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The economics of cash crisis in Zimbabwe

PATRICK Conway, in his paper entitled The Economics of Cash Shortage concluded that cash shortages were a manifestation of shallow financial markets. His conclusions were based on analysis of cash shortages which occurred in countries in the former Soviet Union

during the 90’s as perestroika and glasnost took hold there.


In most cases, the preferred policy responses to cash crises were printing more money (currency emission) and/ or cash rationing. However, these policies failed to achieve the intended goal of eliminating the cash shortages without causing instabilities in the macro economy. Currency emission led to accelerating inflation while restrictions worsened the situation.


In Zimbabwe the major cause of the current cash crisis seems to be the hyperinflation which has vastly increased the transactional demand for money. Rapid monetary expansion, declining investment and production levels, apparent indexation of prices to volatile parallel market exchange rates and adverse expectations have also contributed to the problem.


In addition the informalisation of the Zimbabwean economy has meant that more currency now circulates outside the formal banking system. Given that most participants in the informal sector are either unbanked or they shun transacting via formal channels, cash in this sector is rarely deposited with banks.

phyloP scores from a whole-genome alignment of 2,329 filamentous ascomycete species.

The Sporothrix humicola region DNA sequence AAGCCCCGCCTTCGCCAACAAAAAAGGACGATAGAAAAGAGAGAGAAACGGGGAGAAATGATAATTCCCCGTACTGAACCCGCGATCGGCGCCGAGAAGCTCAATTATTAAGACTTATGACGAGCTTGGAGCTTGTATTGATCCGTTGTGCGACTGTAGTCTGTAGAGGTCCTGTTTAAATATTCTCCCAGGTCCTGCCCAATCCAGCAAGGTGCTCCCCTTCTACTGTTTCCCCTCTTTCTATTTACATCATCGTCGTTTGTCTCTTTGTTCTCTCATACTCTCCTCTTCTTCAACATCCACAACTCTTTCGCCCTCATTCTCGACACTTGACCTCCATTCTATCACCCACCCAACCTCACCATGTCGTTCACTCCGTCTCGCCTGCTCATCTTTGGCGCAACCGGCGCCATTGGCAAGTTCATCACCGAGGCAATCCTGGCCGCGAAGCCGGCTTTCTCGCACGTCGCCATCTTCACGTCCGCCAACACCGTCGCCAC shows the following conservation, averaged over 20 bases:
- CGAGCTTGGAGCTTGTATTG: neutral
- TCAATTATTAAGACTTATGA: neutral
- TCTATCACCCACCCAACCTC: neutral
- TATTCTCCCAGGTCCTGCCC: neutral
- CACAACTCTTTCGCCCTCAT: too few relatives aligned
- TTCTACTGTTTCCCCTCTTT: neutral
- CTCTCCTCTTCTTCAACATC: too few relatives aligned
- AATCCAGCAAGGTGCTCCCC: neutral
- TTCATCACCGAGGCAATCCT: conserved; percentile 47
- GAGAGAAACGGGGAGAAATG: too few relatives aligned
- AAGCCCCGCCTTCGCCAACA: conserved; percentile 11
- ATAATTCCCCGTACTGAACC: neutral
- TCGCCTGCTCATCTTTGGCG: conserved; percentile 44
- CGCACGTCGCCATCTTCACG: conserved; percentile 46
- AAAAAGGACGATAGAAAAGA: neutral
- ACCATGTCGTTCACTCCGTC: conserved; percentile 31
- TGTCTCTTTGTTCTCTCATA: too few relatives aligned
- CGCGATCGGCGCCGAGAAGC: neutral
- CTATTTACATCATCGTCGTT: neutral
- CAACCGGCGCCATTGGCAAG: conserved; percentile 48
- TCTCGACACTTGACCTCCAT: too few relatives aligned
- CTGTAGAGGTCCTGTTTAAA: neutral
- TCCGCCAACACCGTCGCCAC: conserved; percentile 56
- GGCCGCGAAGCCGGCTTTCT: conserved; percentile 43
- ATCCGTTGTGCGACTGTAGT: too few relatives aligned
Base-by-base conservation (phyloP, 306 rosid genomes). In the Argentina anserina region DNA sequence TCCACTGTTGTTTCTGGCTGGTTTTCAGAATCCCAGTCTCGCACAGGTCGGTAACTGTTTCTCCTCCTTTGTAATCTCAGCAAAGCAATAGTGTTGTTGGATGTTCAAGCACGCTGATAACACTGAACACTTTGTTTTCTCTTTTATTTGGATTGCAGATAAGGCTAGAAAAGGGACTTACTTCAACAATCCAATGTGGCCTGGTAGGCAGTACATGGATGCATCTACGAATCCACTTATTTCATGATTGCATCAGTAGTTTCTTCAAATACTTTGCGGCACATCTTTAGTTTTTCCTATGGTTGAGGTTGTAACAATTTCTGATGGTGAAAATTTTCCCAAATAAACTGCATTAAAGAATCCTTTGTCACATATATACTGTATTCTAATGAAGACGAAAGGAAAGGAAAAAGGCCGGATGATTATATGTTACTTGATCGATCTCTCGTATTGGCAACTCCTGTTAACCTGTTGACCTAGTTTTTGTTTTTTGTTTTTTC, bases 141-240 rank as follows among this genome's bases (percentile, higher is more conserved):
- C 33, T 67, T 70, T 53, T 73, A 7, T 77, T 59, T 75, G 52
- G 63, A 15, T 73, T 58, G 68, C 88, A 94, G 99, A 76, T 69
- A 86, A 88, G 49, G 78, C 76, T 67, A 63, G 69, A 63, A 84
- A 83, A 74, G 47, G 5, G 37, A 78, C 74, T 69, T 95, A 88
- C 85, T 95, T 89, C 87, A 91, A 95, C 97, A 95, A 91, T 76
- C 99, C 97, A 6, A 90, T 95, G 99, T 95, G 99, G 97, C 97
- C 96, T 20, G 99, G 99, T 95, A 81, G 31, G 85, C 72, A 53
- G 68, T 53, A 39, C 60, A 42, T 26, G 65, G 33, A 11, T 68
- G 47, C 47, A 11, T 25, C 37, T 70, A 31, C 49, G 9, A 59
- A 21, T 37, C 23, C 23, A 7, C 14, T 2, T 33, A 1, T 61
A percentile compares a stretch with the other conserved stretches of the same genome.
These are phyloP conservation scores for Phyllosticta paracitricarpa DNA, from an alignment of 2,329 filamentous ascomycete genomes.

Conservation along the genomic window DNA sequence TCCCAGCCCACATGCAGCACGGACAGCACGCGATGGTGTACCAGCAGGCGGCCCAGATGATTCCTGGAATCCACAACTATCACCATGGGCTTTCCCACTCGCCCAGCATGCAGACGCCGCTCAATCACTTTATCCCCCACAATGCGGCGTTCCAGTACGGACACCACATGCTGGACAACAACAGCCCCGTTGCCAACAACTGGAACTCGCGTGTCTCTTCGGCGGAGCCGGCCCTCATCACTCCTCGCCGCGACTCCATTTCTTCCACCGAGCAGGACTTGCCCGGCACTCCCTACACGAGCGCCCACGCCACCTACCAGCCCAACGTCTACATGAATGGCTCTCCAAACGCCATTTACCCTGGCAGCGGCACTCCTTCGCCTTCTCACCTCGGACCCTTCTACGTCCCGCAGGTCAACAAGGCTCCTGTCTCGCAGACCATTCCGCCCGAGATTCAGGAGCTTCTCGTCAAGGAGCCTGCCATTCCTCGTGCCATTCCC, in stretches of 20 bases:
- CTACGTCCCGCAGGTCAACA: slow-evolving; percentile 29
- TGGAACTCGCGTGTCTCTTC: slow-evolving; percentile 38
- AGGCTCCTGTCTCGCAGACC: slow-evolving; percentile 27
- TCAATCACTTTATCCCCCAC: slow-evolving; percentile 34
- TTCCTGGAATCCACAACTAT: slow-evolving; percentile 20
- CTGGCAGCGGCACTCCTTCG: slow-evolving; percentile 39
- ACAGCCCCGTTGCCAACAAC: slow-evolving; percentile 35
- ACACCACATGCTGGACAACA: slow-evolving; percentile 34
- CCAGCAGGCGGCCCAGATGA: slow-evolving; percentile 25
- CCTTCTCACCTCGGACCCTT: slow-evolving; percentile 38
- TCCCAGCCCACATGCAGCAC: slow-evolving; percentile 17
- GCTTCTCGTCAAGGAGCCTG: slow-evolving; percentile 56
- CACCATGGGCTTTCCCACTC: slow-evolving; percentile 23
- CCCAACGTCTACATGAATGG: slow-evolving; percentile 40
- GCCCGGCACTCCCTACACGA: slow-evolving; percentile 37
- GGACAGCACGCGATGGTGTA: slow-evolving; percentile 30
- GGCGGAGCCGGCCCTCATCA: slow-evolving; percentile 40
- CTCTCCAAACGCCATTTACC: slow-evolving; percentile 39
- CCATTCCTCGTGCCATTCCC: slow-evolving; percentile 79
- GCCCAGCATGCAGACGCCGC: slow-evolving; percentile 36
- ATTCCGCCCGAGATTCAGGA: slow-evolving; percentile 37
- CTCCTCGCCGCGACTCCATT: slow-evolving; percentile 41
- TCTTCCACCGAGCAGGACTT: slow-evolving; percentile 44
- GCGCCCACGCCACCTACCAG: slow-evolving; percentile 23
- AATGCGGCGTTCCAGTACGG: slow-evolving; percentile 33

Severe foreign exchange shortages in the economy have created a thriving parallel foreign currency market which has contributed to the worsening of the currency crisis.


The economy is also experiencing a high degree of currency substitution as people now prefer holding foreign currencies in order to store value and hedge against inflation. The prevailing high inflation rate and policy uncertainties have resulted in a large proportion of transactions being conducted in foreign currencies.


Moreover the shortage of basic commodities on the local markets has increased the demand for foreign exchange to purchase these in neighboring countries like South Africa, Mozambique and Botswana. All these factors contribute to the continued circulation of currency on informal markets.


The banking sector has been unable to attract meaningful deposits largely as a result of negative real returns on savings. Real interest rates have been negative since 2003 and this has removed the economic incentives for individuals and corporates to hold wealth as savings within the banking system.


Confidence in the banking system has also been severely affected by sub economic withdrawal limits which require frequent visits to banks. As a result saving levels have dropped dramatically due to financial disintermediation.


Furthermore, the current withdrawal limits make consumption smoothing difficult given the level of prices in the economy and uncertainties in the macroeconomic environment resulting in the bulk of income being consumed rather than saved.